Pundits ponder the virtues of MPF fee cutting
11 February 2014
Category: News, Asia, Global, Hong Kong
By Hui Ching-hoo
Industry experts have questioned the wisdom of Mandatory Provident Fund (MPF) providers’ fee-cutting strategies, noting that if the products themselves are not suitable for MPF members, then the initiatives being put in place may be futile.
These opinions were raised in response to Haitong International Investment Managers (Haitong), the offshoot of Haitong International Securities Group, announcing it was lowering its management fees for all constituent funds under the Haitong MPF Retirement Fund and waiving its investment management charges for these constituent funds between January 2014 and December 2016. The firm began doing so on December 9, 2013.
“Constituent funds” are defined in the explanatory memorandum as “a separate pool of assets of the retirement fund, which are invested and administrated separately from other assets of the retirement fund”. In particular, the constituents under the Haitong MPF Retirement Fund include the Haitong MPF Conservative Fund, Haitong Korea Fund, Haitong Asia Pacific (ex-Hong Kong) Fund, Haitong Hong Kong SAR Fund and Haitong Global Diversification Fund.
Ben Zhang, managing director of Haitong, said the initiatives were introduced in response to the Mandatory Provident Fund Authority’s (MPFA) call for fee reductions. He is confident that it will enhance the company’s competitiveness, and draw more employers’ and employees’ attention to MPF service providers of different scales in the market.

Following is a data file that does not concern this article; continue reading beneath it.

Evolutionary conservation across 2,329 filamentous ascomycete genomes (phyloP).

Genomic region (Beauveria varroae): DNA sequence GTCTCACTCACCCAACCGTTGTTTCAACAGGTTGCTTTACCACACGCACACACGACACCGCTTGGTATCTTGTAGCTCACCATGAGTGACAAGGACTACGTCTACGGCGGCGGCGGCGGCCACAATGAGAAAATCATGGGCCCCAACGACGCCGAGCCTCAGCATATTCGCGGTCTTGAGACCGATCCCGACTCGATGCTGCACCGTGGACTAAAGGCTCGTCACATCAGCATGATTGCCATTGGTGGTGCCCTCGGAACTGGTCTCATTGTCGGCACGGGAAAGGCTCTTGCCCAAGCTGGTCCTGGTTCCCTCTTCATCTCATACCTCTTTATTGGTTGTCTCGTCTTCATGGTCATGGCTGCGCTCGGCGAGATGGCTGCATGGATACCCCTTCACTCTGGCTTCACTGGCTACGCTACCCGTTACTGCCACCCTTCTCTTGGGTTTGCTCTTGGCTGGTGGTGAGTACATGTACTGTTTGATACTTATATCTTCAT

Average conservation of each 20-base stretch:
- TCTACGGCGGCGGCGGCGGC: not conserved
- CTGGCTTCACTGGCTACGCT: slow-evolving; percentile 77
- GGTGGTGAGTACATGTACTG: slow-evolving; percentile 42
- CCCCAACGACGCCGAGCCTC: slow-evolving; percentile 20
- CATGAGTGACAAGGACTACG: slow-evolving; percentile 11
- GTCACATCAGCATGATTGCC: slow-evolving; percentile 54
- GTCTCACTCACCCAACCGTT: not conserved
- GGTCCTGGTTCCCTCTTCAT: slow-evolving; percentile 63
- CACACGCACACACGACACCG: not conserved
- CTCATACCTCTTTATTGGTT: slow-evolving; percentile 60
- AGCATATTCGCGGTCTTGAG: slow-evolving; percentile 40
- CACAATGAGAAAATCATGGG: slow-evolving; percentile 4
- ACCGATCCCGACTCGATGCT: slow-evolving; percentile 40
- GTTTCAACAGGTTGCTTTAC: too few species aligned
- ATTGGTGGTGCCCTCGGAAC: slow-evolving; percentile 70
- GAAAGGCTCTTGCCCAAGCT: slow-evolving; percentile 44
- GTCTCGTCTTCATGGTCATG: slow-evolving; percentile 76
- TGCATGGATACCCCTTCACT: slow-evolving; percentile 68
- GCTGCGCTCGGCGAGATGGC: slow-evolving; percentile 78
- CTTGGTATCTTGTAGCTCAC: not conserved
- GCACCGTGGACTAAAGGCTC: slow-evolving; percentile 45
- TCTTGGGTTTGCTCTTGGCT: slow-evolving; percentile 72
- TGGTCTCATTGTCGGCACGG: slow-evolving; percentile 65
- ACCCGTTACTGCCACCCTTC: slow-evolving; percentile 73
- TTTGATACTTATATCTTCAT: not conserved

However, Francis Chung, chief executive officer of MPF Ratings Limited, tells Asia Asset Management that: “MPF Ratings’ consistent message to the market is that “value for money” is key to long-term wealth creation; so too is ensuring that MPF providers have the right funds in place for members.”
He adds: “Lowering fees may lead to lower service standards. Moreover, without the right strategic products available to members, what one does is effectively incentivise members to make poorer investment decisions. MPF Ratings considers the overall product design of products in the context of fees. If the product suite does not appropriately serve long-term wealth creation, lowering fees will not serve in the long term best interest of members.”
Elsewhere, Gadbury Group’s February 2014 edition of MPF Matters states that the MPFA and MPF providers should pursue the idea of having low-fee products rather that getting fees down across the board: “We consider that the most effective and pragmatic approach is to introduce a “core fund” as a default fund in each scheme to facilitate those scheme members, who do not have time nor expertise in fund selection, to choose MPF funds which align with the objective for retirement protection”, says the report